The rumor around town last week was that Hall of Fame quarterback Joe Montana was dining at Oliverio’s Ristorante in Bridgeport. As it turned out, it was far from a rumor as Montana and his son Nate – who recently transferred from Montana to West Virginia Wesleyan to play football – apparently were looking for some really good Italian food.
In today’s world of instant media, word of Montana’s presence was out quicker than an order of breadsticks at Oliverio’s. That, of course, was great news for guys like Mario Blount and Pete Iquinto, who would only believe the moon was made of green cheese if it were Notre Dame Green, and for anyone else that kicks a kick out of Close Encounters of the Celebrity Kind.
In my line of work, it isn’t a frequent casualty, but it’s a casualty. Most of the time if I run into someone famous it’s usually sports related. I’ve had the pleasure of interviewing Charles Barkley, Xavier McDaniel, Mike Gminski, Kevin Greene, Mr. Wonderful Paul Orndorff, Dr. Jack Ramsey and Lefty Driessell; meeting Myron Cope, Chuck Person, Wes Unseld, the Nature Boy Ric Flair and dozens of others from the sports world, including probably several hundred past West Virginia University standouts. I’ve also interviewed the head of Interpol, had numerous one-on-one encounters with politicians such as the late Sen. Robert C. Byrd, former Congressman Alan Mollohan, Governor’s Bob Wise, Gaston Caperton and Cecil Underwood; and many others, while also standing five feet from President Bill Clinton thinking the whole time what would happen if I took my gum out of my mouth and flipped it at the Commander in Chief’s forehead.
For the most part, I kept my composure around all of those individuals with the lone exceptions of being a little nervous meeting Flair at an autograph signing and interviewing Barkley when I was in my early 20s. Barkley was still with 76ers and was taking part in an NBA exhibition game in Charleston. I, of course, was credentialed and planned on doing my first “major” professional interview with a nationally known individual. The interview happened, but it was far from professional as for one of the few times in my journalistic career I was completely overcome with excitement.
That joy of seeing someone famous and getting “stage fright” as I did with Barkley and probably many had in recent days with the Montana sighting wasn’t my only such situation. It was, however, the only time it’s happened during an interview.
On two other occasions I had to really gather myself in the presence of celebrities. And I should caution my idea of celebrity might lead to frowns from some of my dear readers as both that I’m about to refer to are retired professional wrestlers.
The first such encounter came at Cocoa Beach in Florida as my wife and I were lounging beachside. I was reading a book when the
wife tells me “Here you come in about 20 years.” Well, I look up and my jaw drops. I just stare at the individual in front of me. My wife, noticeably embarrassed that I’m gawking, tells me to quit staring. I can’t. The guy is 10 feet from me, looks at his watch and heads back down the beach. I tell my wife I have just seen George “The Animal” Steele. My wife doesn’t believe me.
Here’s the deal, if you know who George “The Animal” Steele is, you know for sure when you’ve seen him. And if you know my wife has said that she’s seen what I look like in the next 20 years, you can rest easily know that it wasn’t a compliment.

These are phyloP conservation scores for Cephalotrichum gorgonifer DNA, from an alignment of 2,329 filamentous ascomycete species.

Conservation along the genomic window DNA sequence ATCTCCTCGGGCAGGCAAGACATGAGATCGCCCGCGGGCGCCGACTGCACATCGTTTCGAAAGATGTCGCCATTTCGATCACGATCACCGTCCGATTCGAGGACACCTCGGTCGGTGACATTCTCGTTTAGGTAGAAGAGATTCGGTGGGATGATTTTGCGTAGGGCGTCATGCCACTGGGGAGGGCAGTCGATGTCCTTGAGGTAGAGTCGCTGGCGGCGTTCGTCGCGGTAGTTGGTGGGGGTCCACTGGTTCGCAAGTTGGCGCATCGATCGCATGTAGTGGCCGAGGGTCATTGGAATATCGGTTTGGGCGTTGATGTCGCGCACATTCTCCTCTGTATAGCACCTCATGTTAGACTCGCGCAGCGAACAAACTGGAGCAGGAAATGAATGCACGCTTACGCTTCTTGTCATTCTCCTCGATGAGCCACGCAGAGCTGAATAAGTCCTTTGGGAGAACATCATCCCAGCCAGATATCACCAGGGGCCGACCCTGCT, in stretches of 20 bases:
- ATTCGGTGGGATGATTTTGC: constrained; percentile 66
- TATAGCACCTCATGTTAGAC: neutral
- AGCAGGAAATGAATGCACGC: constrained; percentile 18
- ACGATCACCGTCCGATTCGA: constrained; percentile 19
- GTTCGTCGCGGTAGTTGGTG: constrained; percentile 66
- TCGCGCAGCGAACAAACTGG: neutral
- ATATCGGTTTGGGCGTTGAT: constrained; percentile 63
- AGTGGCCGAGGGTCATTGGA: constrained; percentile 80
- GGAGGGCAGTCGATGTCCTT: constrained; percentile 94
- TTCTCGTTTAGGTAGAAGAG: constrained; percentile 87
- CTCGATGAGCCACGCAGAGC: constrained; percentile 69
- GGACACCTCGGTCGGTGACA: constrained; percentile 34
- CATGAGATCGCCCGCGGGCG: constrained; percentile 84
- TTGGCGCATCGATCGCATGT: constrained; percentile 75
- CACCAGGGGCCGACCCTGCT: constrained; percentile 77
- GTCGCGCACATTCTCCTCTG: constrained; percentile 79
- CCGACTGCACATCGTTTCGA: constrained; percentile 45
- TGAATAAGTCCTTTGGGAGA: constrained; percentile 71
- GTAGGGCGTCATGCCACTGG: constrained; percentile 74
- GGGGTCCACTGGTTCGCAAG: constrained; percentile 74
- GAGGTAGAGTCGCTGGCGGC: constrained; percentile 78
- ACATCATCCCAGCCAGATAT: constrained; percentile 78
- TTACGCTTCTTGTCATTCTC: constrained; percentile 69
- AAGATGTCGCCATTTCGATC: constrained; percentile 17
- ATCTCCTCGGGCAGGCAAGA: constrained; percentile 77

My next encounter came when I was asked to drive one of the greatest professional wrestlers of all time – Bruno Sammartino – in a recent West Virginia Italian Heritage Festival parade, as he was the parade marshall. I was given the honor as I had not only been suggesting him to the director at the time for several years, but managed to get contact information for him when the director finally relented. For anyone that knows professional wrestling, Bruno was known as the “Living Legend.” He was a beloved figure back when cable television’s key staple was studio wrestling and everyone – and I mean everyone – thought it was real. Bruno was the ultimate good guy.
As it turned out, not only did I get to drive Bruno, but I was asked to entertain him until the parade started. I readily agreed and only when I saw this very dignified man in his 70s approach did I just completely feel myself come unglued. As it turned out, the guy was just as classy as he used to be on television. He was gracious, courteous and a more than willing to pose for pictures and sign autographs with everyone that approached.
Hopefully, in my new gig here at Connect-Bridgeport, there will be more of these encounters. In the meantime, let me know some of yours and send a picture along to me with details of your encounter at firstname.lastname@example.org
. I’ll include them in this blog and gallery.
Maybe I’ll find out something about someone out there that’s as cool as my friend and WBOY legendary camera man Mike Corley’s experience. Mr. Corley, you should know, also has experience in front of the camera. He was an extra in the movie “The Silence of the Lambs” and is clearly visible in a scene at the end of the movie.
How many folks do you know can say they were in a movie with Jodie Foster? I only know of one. If you have something similar and some photographic proof, send it along. I want to know about your celebrity encounters.
Editor's Note: That's George "The Animal" Steele pictured. As you can tell, being compared to "The Animal" not exactly a compliment.